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Portland launches outside review of potential racial, political bias in its police department

Nina Crow
Written by Nina Crow

Portland launches outside review of potential racial, political bias in its police department

The city of Portland has signed a $150,000 contract with a California firm to examine whether there is political or racial bias in its police department.Beth Nakamura/The Oregonian

The city of Portland has signed a $150,000 contract with a California firm to investigate whether the city’s police agency shows racial or political bias or resistance to change.

Portland Mayor Ted Wheeler and Commissioner Jo Ann Hardesty, who believes she and other Black people have been the targets of Portland police bias, announced the contract details Thursday. The study’s findings are due by December.

The firm they hired, OIR Group, is the same one the city already hired to perform a narrower investigation into the recent leak of police and dispatch records related to a mistaken report that Hardesty was the driver in a minor hit-and-run car collision. The president of the Portland police union resigned shortly after the leak occurred, citing an unspecified “mistake” he made related to it.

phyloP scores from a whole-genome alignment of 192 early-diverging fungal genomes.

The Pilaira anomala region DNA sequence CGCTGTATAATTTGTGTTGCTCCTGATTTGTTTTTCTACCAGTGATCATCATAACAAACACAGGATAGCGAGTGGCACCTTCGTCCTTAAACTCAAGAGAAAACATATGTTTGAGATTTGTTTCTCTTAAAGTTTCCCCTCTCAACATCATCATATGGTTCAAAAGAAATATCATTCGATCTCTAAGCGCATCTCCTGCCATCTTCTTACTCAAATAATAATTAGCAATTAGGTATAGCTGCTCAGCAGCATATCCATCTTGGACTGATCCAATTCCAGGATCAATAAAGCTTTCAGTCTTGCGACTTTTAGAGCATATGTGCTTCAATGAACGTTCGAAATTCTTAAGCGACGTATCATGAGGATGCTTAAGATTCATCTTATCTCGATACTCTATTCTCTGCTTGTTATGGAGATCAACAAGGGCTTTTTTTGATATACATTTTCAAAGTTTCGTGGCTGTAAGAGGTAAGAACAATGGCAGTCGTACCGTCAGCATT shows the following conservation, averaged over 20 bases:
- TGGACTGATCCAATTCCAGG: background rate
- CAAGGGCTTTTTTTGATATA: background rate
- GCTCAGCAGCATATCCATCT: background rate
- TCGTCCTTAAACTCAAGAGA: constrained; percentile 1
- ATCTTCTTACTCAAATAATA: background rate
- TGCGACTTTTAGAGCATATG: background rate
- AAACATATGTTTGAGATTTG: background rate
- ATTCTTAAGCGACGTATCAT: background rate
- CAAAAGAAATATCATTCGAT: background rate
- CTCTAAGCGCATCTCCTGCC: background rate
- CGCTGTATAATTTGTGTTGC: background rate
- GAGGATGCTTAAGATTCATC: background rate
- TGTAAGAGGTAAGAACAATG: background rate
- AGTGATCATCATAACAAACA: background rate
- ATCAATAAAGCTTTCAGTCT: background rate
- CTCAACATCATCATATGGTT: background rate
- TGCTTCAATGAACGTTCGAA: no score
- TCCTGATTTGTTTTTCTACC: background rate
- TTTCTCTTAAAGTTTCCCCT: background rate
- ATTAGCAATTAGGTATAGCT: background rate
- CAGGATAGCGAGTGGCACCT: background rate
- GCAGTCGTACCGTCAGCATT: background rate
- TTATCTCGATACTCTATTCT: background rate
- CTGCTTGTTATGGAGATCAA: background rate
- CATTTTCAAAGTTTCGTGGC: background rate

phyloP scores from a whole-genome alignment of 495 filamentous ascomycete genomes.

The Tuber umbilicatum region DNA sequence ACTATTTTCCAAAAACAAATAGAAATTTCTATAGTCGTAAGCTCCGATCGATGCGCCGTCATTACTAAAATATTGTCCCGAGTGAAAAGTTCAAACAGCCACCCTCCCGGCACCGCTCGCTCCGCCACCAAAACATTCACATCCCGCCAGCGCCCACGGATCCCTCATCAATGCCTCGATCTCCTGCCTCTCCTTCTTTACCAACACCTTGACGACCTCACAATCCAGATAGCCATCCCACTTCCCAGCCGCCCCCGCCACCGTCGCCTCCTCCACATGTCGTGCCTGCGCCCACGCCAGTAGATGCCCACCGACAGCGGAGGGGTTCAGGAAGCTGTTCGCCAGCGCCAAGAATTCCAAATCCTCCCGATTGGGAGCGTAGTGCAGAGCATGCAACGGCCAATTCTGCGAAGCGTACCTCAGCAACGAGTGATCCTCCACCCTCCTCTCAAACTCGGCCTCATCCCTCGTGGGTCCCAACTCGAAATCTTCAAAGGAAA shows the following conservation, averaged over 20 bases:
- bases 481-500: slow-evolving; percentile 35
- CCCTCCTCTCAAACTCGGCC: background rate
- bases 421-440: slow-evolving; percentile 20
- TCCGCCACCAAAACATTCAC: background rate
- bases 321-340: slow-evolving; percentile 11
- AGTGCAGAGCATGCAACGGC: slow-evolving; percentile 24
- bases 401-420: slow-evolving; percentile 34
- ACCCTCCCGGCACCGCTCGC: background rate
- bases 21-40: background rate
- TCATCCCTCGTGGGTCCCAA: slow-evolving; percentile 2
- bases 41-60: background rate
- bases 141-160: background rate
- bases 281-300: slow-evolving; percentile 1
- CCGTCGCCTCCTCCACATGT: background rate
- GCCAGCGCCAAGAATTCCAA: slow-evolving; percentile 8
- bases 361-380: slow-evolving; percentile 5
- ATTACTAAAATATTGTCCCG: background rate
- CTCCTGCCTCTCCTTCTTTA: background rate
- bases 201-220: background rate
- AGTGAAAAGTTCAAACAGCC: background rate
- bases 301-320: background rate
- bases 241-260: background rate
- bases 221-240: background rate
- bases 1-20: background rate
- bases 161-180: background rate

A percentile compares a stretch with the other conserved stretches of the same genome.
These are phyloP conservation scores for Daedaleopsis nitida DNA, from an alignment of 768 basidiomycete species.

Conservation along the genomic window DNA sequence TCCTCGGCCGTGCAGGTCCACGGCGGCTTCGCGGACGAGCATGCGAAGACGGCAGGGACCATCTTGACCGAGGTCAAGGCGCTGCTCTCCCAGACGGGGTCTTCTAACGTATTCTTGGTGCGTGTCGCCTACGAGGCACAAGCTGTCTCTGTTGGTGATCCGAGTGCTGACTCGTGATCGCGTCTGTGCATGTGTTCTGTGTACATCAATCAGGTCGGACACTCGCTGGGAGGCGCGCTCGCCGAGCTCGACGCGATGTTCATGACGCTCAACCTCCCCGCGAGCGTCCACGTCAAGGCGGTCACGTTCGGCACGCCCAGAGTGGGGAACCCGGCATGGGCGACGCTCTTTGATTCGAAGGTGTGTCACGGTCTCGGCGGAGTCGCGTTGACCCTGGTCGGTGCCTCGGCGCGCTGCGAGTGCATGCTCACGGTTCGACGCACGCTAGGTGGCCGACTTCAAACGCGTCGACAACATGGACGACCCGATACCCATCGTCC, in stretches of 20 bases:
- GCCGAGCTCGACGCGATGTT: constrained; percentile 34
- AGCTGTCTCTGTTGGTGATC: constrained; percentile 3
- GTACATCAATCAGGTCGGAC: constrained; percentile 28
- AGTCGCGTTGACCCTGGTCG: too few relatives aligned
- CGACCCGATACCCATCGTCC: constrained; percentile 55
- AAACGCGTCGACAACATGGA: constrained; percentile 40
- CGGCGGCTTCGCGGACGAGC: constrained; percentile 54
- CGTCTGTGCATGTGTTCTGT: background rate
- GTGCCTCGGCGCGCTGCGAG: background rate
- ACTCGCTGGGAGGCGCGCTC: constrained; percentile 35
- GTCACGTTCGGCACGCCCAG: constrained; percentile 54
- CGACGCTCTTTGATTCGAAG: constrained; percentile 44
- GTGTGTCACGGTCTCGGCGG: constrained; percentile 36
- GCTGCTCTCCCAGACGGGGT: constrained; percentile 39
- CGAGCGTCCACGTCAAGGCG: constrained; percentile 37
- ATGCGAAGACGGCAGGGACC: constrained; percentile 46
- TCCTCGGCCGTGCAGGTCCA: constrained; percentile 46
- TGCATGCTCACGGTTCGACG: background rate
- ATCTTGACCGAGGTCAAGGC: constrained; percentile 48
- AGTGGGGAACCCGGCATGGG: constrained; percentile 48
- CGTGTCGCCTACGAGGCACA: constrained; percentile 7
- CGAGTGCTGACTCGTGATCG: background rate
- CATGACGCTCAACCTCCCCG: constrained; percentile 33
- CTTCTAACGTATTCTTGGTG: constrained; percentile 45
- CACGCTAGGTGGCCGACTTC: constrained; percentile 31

Portland launches outside review of potential racial, political bias in its police department

OIR Group, based in Los Angeles and headed by a former federal prosecutor, has reviewed police agencies in Iowa, California and elsewhere, including a 2018 review of the Clackamas County sheriff’s office.

The larger review of the Portland Police Bureau announced Thursday will examine three broad topics, Wheeler and Hardesty said in a news release.

Racial bias: Are the Police Bureau’s policies, culture or actions influenced by racial bias? If so, what is the extent of that bias, what are its root causes and what are the best practices to addresses them?

Political bias: Are the Police Bureau’s policies, culture or actions influenced by political bias? If so, what is the extent of that bias, what are its root causes and what should be done about them?

Resistance to change: Are the Police Bureau’s policies, culture or actions resistant to change sought by the community? If so, what is the extent of that resistance, what are its root causes and what are the best practices to address that resistance?

This is a developing story.

— Betsy Hammond; betsyhammond@oregonian.com; @OregonianPol

Source: www.oregonlive.com

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Nina Crow

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